Gartin Building Courtroom with the Great Seal of the State of Mississippi

State Drug Court conference set for Aug. 19-21 in Biloxi

August 12, 2015

The eleventh annual Mississippi Association of Drug Court Professionals Conference will be held Aug. 19-21 at the Imperial Palace in Biloxi.

The conference will include presentations from mental health and drug treatment professionals, judges, court staff and law enforcement. Presentations will cover current drug abuse trends, prescription drugs, DUI’s in drug court, drug treatment issues for adults and adolescents, addiction and mental illness, and ethics.

The conference begins at 1 p.m. Aug. 19 with a welcome and opening remarks from Hinds County Justice Court Judge Frank Sutton, president of MADCP; Biloxi Mayor Andrew Gillich; and U.S. District Judge Keith Starrett of Hattiesburg, who started the state’s first drug court in 1999.

Jerri Avery, director of the Mississippi Department of Mental Health Bureau of Alcohol and Drug Services, will speak at 2:15 p.m. Dr. Avery will talk about accessing substance abuse services in the public mental health system. She will outline all options for treatment for individuals with substance use disorders, provide a full description of the service system, and discuss how to access services.

“The treatment system in Mississippi has the capacity to serve more than 500 people on any given day in community-based residential programs and numerous intensive outpatient programs for adults and adolescents. There is no reason for any individual in Mississippi desiring treatment and wanting to recover from addictions to go without treatment,” she said.

Four concurrent breakout sessions starting at 3:30 p.m. Aug. 19 will cover drug trends in Mississippi, family and adult drug courts, emerging roles of peer support in drug courts, and drug court case management.

Synthetic drugs will be the opening topic Aug. 20 at 9 a.m. Robert Donovan, resident agent in charge of the Gulfport office of the Drug Enforcement Administration, will give a law enforcement perspective.

Retired Albuquerque, N.M., District Judge J. Michael Kavanaugh, senior director of the National Center for DWI Courts, is scheduled to speak at 10:15 a.m. and 2:45 p.m. Aug. 20. Judge Kavanaugh, who started one of the earliest DWI courts in 1997, travels nationwide to promote establishment of new DWI courts, raise awareness about the successful model, and provide training, technical assistance and research.

TheTwelfth District Drug Court of Forrest and Perry counties operates the state’s only separate program for alcohol offenders. The Eighth and Nineteenth Circuit Courts offer a drunken driving component within the drug courts. Most of the other drug courts across the state include some participants whose substance abuse problem is alcohol.

Repeat offenders are the focus of Judge Kavanaugh’s model. “DWI courts are targeting the toughest and most dangerous group of DWI offenders,” he said. The recidivism rate for traditional court programs dealing with alcohol-involved traffic offenders is 35 to 40 percent, he said. The DWI court model can reduce recidivism to 5 percent, he said. “That translates to fewer people dying or being involved in life-changing crashes.”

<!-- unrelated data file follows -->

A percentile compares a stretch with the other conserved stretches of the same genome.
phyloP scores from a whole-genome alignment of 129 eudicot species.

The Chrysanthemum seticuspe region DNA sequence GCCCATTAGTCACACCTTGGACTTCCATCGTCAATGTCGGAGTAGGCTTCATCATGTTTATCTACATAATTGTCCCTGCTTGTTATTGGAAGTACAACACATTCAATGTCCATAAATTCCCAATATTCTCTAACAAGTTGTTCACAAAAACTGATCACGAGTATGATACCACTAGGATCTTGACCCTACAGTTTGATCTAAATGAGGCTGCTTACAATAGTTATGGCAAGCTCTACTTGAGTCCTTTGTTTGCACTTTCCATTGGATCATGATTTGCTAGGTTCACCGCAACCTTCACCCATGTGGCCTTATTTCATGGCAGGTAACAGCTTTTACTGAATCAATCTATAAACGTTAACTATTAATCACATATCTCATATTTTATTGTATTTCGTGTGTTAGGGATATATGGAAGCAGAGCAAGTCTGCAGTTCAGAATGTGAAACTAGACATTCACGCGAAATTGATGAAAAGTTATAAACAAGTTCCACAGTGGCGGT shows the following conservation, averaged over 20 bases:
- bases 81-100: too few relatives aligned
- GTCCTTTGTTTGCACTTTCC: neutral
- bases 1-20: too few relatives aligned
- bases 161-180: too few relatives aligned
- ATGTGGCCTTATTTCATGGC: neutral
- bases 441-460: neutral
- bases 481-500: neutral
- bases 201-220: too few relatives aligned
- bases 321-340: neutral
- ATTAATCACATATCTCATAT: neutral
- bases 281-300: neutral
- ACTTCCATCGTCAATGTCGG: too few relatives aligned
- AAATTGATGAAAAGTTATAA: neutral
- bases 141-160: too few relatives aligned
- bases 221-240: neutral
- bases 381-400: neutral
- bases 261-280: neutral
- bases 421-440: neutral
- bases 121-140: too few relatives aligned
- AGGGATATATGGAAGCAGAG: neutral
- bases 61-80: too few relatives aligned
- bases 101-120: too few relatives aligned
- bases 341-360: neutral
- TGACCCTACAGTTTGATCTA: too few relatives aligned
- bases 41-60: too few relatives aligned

Billy Saul, director of the Office of Drug Court Compliance, is scheduled to speak during the luncheon that will begin at 11:45 a.m. The compliance office provides training and assistance to drug courts to help them improve operations and implement best practices.

Dana Crenshaw, director of the Mississippi Board of Pharmacy Prescription Monitoring Program, will speak at 1:30 p.m. Aug. 20.

The Aug. 21 morning program includes sessions on effective treatment in case management, medication assisted treatment, juvenile programs, 12-Step programs and ethics. The conferences will conclude at 12:30 p.m.

About 350 people, including judges, drug court staff, law enforcement, correctional officers and drug treatment providers, are expected to attend the MADCP conference, said State Drug Court Coordinator Joey Craft.

Mississippi’s 40 drug courts graduated 736 people during the 2015 fiscal year that ended June 30. That includes 463 who graduated from the 22 felony adult drug courts, 73 who completed one of the three adult misdemeanor level programs, and 200 youths who completed one of the 12 juvenile drug courts. The state also has two family drug courts. About 3,300 people were enrolled in drug court programs statewide at the end of June.

Felony adult drug court participants paid $1,265,367 in fines to the counties, and paid$1,493,236 in participation fees during the 2015 fiscal year. Adult felony participants in the program gave birth to 77 drug free babies, and 104 parents regained custody or visitation rights with their children. Among adult participants, 843 were enrolled in college courses, 236 were in vocational-technical programs, and 64 earned a General Education Development (GED) certificate.

Statewide, adult participants were drug tested more than 135,000 times during the last fiscal year. Of those, about 4 percent tested positive for drugs while under the supervision of drug courts.

Drug Courts seek to rehabilitate drug-using offenders through drug treatment and intense supervision with frequent court appearances and random drug testing. Drug courts offer the incentive of a chance to remain out of jail and be employed and the sanction of a prison sentence if participants fail to remain drug-free and in compliance with all program requirements.